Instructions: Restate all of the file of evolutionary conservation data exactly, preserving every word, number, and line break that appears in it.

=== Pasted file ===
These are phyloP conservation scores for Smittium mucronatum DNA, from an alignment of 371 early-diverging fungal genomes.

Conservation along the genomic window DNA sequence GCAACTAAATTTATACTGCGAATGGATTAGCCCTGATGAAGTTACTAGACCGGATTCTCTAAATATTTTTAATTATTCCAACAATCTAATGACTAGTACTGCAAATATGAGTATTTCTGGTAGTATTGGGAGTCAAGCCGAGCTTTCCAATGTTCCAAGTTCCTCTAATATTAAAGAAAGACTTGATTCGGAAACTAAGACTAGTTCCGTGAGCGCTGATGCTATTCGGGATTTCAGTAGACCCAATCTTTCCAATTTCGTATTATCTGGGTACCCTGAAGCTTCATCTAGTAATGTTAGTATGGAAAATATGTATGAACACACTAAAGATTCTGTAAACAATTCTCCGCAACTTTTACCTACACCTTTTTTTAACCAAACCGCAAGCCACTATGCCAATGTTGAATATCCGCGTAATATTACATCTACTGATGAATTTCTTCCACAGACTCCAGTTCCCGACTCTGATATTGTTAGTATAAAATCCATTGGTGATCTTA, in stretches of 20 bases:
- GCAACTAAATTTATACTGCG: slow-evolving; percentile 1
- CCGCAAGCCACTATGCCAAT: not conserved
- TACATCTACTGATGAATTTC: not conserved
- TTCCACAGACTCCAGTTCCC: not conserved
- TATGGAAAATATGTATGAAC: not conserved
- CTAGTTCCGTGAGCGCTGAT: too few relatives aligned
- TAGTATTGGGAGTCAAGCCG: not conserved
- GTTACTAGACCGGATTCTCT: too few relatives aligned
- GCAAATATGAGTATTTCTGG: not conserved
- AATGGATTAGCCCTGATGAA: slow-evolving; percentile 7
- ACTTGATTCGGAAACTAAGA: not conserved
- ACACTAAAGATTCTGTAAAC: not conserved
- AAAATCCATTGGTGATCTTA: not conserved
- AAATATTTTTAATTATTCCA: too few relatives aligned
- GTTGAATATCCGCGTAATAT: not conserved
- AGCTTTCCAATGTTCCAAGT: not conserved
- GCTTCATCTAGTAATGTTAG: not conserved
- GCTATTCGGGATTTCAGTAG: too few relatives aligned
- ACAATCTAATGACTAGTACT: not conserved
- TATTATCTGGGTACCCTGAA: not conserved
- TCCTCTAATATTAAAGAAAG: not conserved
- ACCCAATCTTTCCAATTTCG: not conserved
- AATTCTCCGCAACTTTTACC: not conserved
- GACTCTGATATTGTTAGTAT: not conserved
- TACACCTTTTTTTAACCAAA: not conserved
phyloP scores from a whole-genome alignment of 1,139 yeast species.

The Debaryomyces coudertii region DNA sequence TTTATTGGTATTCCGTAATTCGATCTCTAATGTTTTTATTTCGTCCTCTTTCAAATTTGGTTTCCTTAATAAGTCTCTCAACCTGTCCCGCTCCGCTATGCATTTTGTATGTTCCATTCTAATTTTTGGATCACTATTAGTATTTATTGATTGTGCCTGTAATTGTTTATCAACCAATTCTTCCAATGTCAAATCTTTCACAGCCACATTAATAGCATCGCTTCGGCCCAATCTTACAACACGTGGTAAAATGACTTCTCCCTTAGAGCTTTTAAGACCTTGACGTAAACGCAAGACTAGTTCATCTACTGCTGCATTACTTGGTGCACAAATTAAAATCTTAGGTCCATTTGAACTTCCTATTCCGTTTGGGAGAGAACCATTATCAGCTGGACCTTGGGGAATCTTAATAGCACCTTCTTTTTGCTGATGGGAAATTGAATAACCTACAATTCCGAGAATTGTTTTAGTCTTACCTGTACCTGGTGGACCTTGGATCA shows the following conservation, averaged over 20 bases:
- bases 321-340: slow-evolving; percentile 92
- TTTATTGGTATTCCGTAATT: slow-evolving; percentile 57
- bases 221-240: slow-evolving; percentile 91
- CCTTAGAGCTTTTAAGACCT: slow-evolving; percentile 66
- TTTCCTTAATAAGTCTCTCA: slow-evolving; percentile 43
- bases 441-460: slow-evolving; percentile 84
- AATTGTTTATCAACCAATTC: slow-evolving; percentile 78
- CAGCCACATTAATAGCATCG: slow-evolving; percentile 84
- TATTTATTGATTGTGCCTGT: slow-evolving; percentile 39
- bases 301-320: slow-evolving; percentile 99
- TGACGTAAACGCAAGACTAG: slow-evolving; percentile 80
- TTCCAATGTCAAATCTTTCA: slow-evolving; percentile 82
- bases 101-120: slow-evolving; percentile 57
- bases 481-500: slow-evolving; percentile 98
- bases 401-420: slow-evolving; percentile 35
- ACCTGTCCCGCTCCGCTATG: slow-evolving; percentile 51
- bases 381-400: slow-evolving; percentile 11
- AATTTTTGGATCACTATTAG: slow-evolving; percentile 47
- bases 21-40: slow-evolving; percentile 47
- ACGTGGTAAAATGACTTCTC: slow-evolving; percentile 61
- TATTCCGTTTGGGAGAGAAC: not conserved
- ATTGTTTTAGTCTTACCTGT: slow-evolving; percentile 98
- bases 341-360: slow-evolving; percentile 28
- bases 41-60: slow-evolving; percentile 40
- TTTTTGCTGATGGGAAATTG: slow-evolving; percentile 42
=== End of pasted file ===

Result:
These are phyloP conservation scores for Smittium mucronatum DNA, from an alignment of 371 early-diverging fungal genomes.

Conservation along the genomic window DNA sequence GCAACTAAATTTATACTGCGAATGGATTAGCCCTGATGAAGTTACTAGACCGGATTCTCTAAATATTTTTAATTATTCCAACAATCTAATGACTAGTACTGCAAATATGAGTATTTCTGGTAGTATTGGGAGTCAAGCCGAGCTTTCCAATGTTCCAAGTTCCTCTAATATTAAAGAAAGACTTGATTCGGAAACTAAGACTAGTTCCGTGAGCGCTGATGCTATTCGGGATTTCAGTAGACCCAATCTTTCCAATTTCGTATTATCTGGGTACCCTGAAGCTTCATCTAGTAATGTTAGTATGGAAAATATGTATGAACACACTAAAGATTCTGTAAACAATTCTCCGCAACTTTTACCTACACCTTTTTTTAACCAAACCGCAAGCCACTATGCCAATGTTGAATATCCGCGTAATATTACATCTACTGATGAATTTCTTCCACAGACTCCAGTTCCCGACTCTGATATTGTTAGTATAAAATCCATTGGTGATCTTA, in stretches of 20 bases:
- GCAACTAAATTTATACTGCG: slow-evolving; percentile 1
- CCGCAAGCCACTATGCCAAT: not conserved
- TACATCTACTGATGAATTTC: not conserved
- TTCCACAGACTCCAGTTCCC: not conserved
- TATGGAAAATATGTATGAAC: not conserved
- CTAGTTCCGTGAGCGCTGAT: too few relatives aligned
- TAGTATTGGGAGTCAAGCCG: not conserved
- GTTACTAGACCGGATTCTCT: too few relatives aligned
- GCAAATATGAGTATTTCTGG: not conserved
- AATGGATTAGCCCTGATGAA: slow-evolving; percentile 7
- ACTTGATTCGGAAACTAAGA: not conserved
- ACACTAAAGATTCTGTAAAC: not conserved
- AAAATCCATTGGTGATCTTA: not conserved
- AAATATTTTTAATTATTCCA: too few relatives aligned
- GTTGAATATCCGCGTAATAT: not conserved
- AGCTTTCCAATGTTCCAAGT: not conserved
- GCTTCATCTAGTAATGTTAG: not conserved
- GCTATTCGGGATTTCAGTAG: too few relatives aligned
- ACAATCTAATGACTAGTACT: not conserved
- TATTATCTGGGTACCCTGAA: not conserved
- TCCTCTAATATTAAAGAAAG: not conserved
- ACCCAATCTTTCCAATTTCG: not conserved
- AATTCTCCGCAACTTTTACC: not conserved
- GACTCTGATATTGTTAGTAT: not conserved
- TACACCTTTTTTTAACCAAA: not conserved
phyloP scores from a whole-genome alignment of 1,139 yeast species.

The Debaryomyces coudertii region DNA sequence TTTATTGGTATTCCGTAATTCGATCTCTAATGTTTTTATTTCGTCCTCTTTCAAATTTGGTTTCCTTAATAAGTCTCTCAACCTGTCCCGCTCCGCTATGCATTTTGTATGTTCCATTCTAATTTTTGGATCACTATTAGTATTTATTGATTGTGCCTGTAATTGTTTATCAACCAATTCTTCCAATGTCAAATCTTTCACAGCCACATTAATAGCATCGCTTCGGCCCAATCTTACAACACGTGGTAAAATGACTTCTCCCTTAGAGCTTTTAAGACCTTGACGTAAACGCAAGACTAGTTCATCTACTGCTGCATTACTTGGTGCACAAATTAAAATCTTAGGTCCATTTGAACTTCCTATTCCGTTTGGGAGAGAACCATTATCAGCTGGACCTTGGGGAATCTTAATAGCACCTTCTTTTTGCTGATGGGAAATTGAATAACCTACAATTCCGAGAATTGTTTTAGTCTTACCTGTACCTGGTGGACCTTGGATCA shows the following conservation, averaged over 20 bases:
- bases 321-340: slow-evolving; percentile 92
- TTTATTGGTATTCCGTAATT: slow-evolving; percentile 57
- bases 221-240: slow-evolving; percentile 91
- CCTTAGAGCTTTTAAGACCT: slow-evolving; percentile 66
- TTTCCTTAATAAGTCTCTCA: slow-evolving; percentile 43
- bases 441-460: slow-evolving; percentile 84
- AATTGTTTATCAACCAATTC: slow-evolving; percentile 78
- CAGCCACATTAATAGCATCG: slow-evolving; percentile 84
- TATTTATTGATTGTGCCTGT: slow-evolving; percentile 39
- bases 301-320: slow-evolving; percentile 99
- TGACGTAAACGCAAGACTAG: slow-evolving; percentile 80
- TTCCAATGTCAAATCTTTCA: slow-evolving; percentile 82
- bases 101-120: slow-evolving; percentile 57
- bases 481-500: slow-evolving; percentile 98
- bases 401-420: slow-evolving; percentile 35
- ACCTGTCCCGCTCCGCTATG: slow-evolving; percentile 51
- bases 381-400: slow-evolving; percentile 11
- AATTTTTGGATCACTATTAG: slow-evolving; percentile 47
- bases 21-40: slow-evolving; percentile 47
- ACGTGGTAAAATGACTTCTC: slow-evolving; percentile 61
- TATTCCGTTTGGGAGAGAAC: not conserved
- ATTGTTTTAGTCTTACCTGT: slow-evolving; percentile 98
- bases 341-360: slow-evolving; percentile 28
- bases 41-60: slow-evolving; percentile 40
- TTTTTGCTGATGGGAAATTG: slow-evolving; percentile 42